Ireland has a very strong pilgrimage tradition which dates back to the pre-Christian era. Archaeological evidence has shown that the ancient pagan peoples of this island travelled to key places in a form of pilgrimage. With the coming of Christianity, sites linked to Celtic saints became sites of pilgrimage for those seeking intercessions and cures. The hagiographies of early saints, such as Patrick, Bridget, or Columba, include references to people traveling to get closer to God by being closer to the holy person.
Croagh Patrick, Lough Derg and numerous holy wells are the modern legacies of these customs. On Reek Sunday, the last Sunday in July, up to 20,000 people will climb Croagh Patrick with many attending the masses on the summit. Indicating the mixing of the sacred and the secular, this pilgrimage is facilitated by local business and volunteers, and many first aid and mountain rescue groups.
During the summer months, the three day pilgrimage of fasting, keeping a vigil and going barefoot in St Patrick's Purgatory, Lough Derg holds a very special place for many thousands of Irish people. This continuation of medieval ascetic like practices offers pilgrims a unique experience in western Europe.
Knock is a much newer centre, dating from 1879, and is a place for Roman Catholics to express their devotion to the Blessed Virgin Mary, especially those enduring illness or loss. Several of the thousands of holy wells spread throughout Ireland are important regional shrines with people travelling on the patron saint's feast day to do the rounds and collect the well water. These include St Brigid's Well near Dundalk, Tobernalt Holy Well, Sligo and St Gobnait's Well in west Cork. There has also been a rise in Neo-Pagan forms of pilgrimage as this faith system, in its different forms, has been revived.
The Pilgrim Paths' initiative represents another form of contemporary pilgrimage in Ireland. In a pattern comparison to the Camino de Santiago, the Heritage Council supported the development of a network of paths across Ireland which re-traced or connect different sites of spiritual cultural significance.
The most prominent is perhaps Tóchar Phádraig, an ancient pathway connecting Ballintubber Abbey and Croagh Patrick. It has been active since the late 1980s with the parish, local volunteers, and landowners working together to support and develop this walkway. Elsewhere, St Kevin's Way leads to Glendalough over the Wicklow mountains and St Declan's Way connects Cashel and Ardmore.
Building on the success of Santiago de Compostela, these trails are being branded as a form of "Celtic Camino", complete with way markers signposting the routes and a pilgrim passport which can be stamped on the completion of each trail. The success of this initiative speaks to the popularity of walking pilgrimages, and has brought benefits to rural areas. These pilgrim paths are both spiritual and cultural, presenting a means of engaging with the natural landscape in a form that is accessible to anybody.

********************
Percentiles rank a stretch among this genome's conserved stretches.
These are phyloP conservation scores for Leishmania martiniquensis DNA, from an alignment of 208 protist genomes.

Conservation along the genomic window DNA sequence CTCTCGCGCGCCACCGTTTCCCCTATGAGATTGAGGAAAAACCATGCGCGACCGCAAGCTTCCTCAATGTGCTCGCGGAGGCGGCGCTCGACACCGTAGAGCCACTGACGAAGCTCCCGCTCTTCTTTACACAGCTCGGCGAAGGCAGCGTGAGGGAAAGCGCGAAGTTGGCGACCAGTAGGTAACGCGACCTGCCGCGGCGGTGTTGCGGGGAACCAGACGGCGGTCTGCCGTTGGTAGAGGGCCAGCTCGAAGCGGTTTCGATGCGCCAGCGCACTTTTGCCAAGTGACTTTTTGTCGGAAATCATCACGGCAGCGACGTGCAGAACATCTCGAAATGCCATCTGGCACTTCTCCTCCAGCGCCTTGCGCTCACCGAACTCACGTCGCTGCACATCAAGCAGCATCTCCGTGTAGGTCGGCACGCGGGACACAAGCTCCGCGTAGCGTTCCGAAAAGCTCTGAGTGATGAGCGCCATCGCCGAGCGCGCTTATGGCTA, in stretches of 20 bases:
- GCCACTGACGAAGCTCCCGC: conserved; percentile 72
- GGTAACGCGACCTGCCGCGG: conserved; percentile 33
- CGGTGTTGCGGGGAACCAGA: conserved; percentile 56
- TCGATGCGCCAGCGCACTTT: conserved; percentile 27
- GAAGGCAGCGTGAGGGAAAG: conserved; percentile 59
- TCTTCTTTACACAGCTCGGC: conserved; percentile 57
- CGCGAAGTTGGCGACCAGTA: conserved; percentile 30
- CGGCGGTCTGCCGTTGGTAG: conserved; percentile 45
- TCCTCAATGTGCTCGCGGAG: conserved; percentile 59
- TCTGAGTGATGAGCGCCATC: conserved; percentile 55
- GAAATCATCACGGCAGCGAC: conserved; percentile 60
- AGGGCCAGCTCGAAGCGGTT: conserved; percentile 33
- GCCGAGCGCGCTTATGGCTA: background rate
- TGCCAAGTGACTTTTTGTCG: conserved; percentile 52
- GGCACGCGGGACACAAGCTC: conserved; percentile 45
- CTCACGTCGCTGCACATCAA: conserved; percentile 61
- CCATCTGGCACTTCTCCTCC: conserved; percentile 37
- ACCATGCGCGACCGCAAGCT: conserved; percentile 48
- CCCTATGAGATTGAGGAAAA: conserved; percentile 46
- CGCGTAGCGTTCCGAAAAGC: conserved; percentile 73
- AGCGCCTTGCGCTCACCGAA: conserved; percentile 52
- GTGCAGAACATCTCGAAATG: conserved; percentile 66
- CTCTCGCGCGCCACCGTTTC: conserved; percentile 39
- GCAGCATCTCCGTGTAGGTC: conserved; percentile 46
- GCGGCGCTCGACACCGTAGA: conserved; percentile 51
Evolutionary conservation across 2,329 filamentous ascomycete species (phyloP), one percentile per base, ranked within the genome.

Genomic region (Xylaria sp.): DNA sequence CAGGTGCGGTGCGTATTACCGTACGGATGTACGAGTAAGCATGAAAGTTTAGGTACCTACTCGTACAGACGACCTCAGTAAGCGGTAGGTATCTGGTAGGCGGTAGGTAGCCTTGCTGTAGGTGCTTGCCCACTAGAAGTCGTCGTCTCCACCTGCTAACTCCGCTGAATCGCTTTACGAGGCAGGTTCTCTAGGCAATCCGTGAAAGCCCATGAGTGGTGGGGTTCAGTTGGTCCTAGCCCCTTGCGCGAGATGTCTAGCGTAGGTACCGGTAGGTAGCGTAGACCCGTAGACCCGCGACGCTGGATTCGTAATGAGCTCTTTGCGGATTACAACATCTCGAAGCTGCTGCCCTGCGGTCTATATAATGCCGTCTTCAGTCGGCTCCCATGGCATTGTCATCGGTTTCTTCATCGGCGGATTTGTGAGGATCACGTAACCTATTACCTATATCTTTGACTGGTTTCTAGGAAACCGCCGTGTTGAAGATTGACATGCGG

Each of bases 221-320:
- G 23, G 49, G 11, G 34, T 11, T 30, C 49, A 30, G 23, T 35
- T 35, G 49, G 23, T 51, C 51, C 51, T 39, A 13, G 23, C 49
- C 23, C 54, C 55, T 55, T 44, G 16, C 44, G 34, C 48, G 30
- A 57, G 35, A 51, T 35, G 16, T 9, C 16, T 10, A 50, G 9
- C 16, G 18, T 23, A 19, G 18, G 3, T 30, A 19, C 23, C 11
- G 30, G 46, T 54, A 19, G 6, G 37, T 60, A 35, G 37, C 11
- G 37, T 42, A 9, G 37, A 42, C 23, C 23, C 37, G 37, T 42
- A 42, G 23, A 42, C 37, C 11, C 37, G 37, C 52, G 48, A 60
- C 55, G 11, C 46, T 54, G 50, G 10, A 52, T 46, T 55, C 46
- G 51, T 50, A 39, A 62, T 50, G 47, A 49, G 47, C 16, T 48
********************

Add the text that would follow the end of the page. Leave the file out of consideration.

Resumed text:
As religious practice becomes more individualised and moves from the public square to private spaces, pilgrimage seems to offer a means for people to explore their spirituality in an active and meaningful way. These journeys present an easily accessed framework that continues to bring new encounters for many. They speak to an age when people are freer to search for understanding on their own terms, in a manner which response to their phase of life, capabilities, and passions. Whether in religious, cultural, or personal terms, these voyages of meaning will continue to be a significant presence in Ireland and beyond.
Pilgrimage is the meeting of different elements. It is a modern practice which is deeply rooted in the past and embedded in the natural landscape, a physical activity that is grounded in the realities of this world, while simultaneously enabling voyages of meaning and imagination through unlikely encounters. It is a deeply religious and personal practice, but is also an activity that brings considerable economic benefit to different areas.
In order to appreciate pilgrimage, we must value its different forms and recognise the positive impacts it offers millions of people. It is a social and cultural force that still animates people to take to the road, to travel to shrines, and undertake new adventures at all stages of life. In this context, my research, and that of other geographers and social scientists, will continue to explore pilgrimage and ask what it is to be a pilgrim.
The views expressed here are those of the author and do not represent or reflect the views of RTÉ.